Newspaper article The Christian Science Monitor

Latin America's Needs Bush's Trip South Will Give Financially Strapped Governments an Opportunity to Assess the US Commitment to Expanded Trade, Debt Reduction, and Greater Investment in the Region

Newspaper article The Christian Science Monitor

Latin America's Needs Bush's Trip South Will Give Financially Strapped Governments an Opportunity to Assess the US Commitment to Expanded Trade, Debt Reduction, and Greater Investment in the Region

Article excerpt

AT every stop on President Bush's South American itinerary this week, economic issues will dominate the agenda. Political leaders in Brazil, Uruguay, Argentina, Chile, and Venezuela will want to hear the president reconfirm the commitments he undertook this past June when he launched the Enterprise for the Americas Initiative - a wide-ranging proposal to strengthen US economic ties with Latin America and to work toward a free-trade zone in the hemisphere.

But the Latin Americans will also want to know what steps the United States is prepared to take to achieve these goals and what is expected of them. The president and his advisers ought to provide a clear response.

All of the countries the president will visit, except Chile, are locked in a protracted economic depression. Living standards are declining; poverty is spreading; triple-digit and higher inflation persists; and investment remains abysmally low. Latin America's leaders, however, are not looking for foreign aid, nor do they expect any significant revival of bank lending. They know that the only realistic path to economic recovery is through expanded exports, foreign investment, and the return of flight capital.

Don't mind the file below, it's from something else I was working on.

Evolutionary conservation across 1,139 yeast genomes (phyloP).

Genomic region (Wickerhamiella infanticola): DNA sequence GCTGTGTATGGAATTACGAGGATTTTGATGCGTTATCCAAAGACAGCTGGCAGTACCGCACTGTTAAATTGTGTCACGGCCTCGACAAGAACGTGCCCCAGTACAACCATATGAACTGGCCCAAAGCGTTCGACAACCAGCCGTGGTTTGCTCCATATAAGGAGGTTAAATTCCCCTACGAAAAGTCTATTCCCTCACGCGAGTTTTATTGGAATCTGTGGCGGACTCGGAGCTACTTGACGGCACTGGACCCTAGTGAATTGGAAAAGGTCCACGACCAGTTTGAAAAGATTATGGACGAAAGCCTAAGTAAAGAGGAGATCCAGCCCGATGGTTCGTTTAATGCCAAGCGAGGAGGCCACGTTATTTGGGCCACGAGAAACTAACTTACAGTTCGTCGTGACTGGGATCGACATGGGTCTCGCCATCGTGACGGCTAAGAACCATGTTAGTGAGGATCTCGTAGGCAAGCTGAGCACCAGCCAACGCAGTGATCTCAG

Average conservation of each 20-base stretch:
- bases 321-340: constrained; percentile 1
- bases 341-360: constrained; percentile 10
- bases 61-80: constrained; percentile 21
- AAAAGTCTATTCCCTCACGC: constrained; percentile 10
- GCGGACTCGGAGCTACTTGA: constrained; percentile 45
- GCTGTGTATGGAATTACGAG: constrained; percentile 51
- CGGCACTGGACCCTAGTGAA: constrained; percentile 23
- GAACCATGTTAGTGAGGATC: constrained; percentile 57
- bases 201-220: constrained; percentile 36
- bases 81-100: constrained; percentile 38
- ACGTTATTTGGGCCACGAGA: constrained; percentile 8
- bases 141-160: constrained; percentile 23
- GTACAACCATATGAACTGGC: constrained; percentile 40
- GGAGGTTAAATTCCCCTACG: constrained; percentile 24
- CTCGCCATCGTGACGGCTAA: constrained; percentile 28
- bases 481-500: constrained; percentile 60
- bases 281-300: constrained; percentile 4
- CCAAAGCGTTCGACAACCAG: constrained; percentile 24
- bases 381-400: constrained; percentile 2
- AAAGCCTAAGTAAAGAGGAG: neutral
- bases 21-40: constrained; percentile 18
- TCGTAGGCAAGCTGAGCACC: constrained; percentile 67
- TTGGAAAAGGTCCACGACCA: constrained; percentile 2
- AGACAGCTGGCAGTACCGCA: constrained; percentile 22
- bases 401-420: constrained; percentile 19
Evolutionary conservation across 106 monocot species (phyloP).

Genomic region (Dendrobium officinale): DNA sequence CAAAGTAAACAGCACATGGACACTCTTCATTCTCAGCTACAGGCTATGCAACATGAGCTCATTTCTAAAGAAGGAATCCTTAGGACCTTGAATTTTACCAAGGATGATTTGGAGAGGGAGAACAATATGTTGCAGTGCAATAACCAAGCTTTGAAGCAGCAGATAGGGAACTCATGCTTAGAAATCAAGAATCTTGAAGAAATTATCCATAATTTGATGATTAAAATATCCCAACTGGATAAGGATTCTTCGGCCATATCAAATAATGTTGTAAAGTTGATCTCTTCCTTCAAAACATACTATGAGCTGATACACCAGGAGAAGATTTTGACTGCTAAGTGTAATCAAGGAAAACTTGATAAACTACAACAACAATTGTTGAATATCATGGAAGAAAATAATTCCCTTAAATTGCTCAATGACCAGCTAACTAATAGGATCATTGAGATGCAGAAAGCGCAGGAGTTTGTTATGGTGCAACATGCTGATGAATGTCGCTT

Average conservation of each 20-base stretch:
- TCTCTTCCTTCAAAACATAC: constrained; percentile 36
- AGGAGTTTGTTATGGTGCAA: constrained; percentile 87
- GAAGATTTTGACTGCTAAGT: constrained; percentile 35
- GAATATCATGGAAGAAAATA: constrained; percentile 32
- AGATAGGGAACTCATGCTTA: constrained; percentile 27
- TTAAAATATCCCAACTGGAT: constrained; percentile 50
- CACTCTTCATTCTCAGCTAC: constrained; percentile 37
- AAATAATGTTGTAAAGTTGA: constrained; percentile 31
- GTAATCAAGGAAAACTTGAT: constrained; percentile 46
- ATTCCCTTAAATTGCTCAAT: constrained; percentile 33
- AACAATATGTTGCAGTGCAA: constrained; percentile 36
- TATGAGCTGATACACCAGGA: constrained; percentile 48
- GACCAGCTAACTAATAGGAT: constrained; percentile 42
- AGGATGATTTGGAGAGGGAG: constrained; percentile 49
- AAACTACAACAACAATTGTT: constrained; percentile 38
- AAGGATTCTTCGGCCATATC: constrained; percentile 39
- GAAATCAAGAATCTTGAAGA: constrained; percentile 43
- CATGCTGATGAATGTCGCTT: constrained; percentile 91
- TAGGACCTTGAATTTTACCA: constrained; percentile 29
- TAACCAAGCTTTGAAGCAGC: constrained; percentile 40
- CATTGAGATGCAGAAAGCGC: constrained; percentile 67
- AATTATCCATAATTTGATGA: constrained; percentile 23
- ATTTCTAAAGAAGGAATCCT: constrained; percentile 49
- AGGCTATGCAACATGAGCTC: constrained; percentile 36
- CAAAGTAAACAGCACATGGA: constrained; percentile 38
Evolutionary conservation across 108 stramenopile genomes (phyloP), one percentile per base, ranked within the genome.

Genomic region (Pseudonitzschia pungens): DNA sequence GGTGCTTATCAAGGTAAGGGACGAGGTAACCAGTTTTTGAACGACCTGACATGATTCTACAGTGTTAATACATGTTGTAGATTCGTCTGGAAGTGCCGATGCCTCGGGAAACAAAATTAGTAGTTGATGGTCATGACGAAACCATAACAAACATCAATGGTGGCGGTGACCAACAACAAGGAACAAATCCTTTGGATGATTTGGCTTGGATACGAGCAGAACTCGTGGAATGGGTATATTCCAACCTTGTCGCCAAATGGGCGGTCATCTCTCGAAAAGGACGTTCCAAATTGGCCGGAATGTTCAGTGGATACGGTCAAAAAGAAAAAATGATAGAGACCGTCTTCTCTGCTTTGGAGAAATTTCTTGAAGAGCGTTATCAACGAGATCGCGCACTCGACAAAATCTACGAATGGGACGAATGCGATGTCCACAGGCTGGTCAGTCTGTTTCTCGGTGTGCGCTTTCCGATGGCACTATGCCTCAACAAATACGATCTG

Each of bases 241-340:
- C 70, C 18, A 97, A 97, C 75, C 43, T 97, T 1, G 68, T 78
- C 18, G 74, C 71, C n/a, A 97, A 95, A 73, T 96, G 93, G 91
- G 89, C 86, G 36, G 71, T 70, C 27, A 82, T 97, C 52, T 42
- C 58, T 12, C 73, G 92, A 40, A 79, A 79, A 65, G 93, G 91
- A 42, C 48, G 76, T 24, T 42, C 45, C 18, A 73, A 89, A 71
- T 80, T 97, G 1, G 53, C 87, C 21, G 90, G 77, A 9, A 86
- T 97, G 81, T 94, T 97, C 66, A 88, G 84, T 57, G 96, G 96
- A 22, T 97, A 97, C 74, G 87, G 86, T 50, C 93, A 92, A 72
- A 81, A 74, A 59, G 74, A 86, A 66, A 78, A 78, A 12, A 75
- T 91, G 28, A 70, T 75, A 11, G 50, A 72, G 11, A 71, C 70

They also know that unimpeded access to the vast United States market is crucial for attracting foreign investors and building a dynamic export sector. The United States is already South America's principal market. Some 30 percent of South America's trade today is with the US. Increased sales to US buyers accounted for 75 percent of South America's export growth in the 1980s.

Latin Americans do not want to limit their trade to the United States, but they are worried - rightly or wrongly - about the possibility of Europe and Asia forming restrictive trading blocs that might shut out their products. They are also concerned that the US will become more protectionist or form its own trading bloc with Mexico and Canada - in either case blunting their export drives. That is why South America's nations want trade agreements with Washington that will assure their access to US markets.

The benefits would not all go in one direction. Although US exporters send only 13 percent of their products to Latin America, annual sales total $50 billion - somewhat more than our exports to Japan. And economic recovery in Latin America would lead to some $10 billion to $20 billion a year in additional purchases from US exporters.

Moreover, trade currently accounts for only 15 percent of economic activity in Latin America. If the region sustains its economic reform efforts, that figure could increase sharply, with a corresponding expansion of imports from the United States. A vibrant export sector in Latin America, moreover, would provide opportunities for US investors - and expanding trade and investment would facilitate loan repayment to US banks. …

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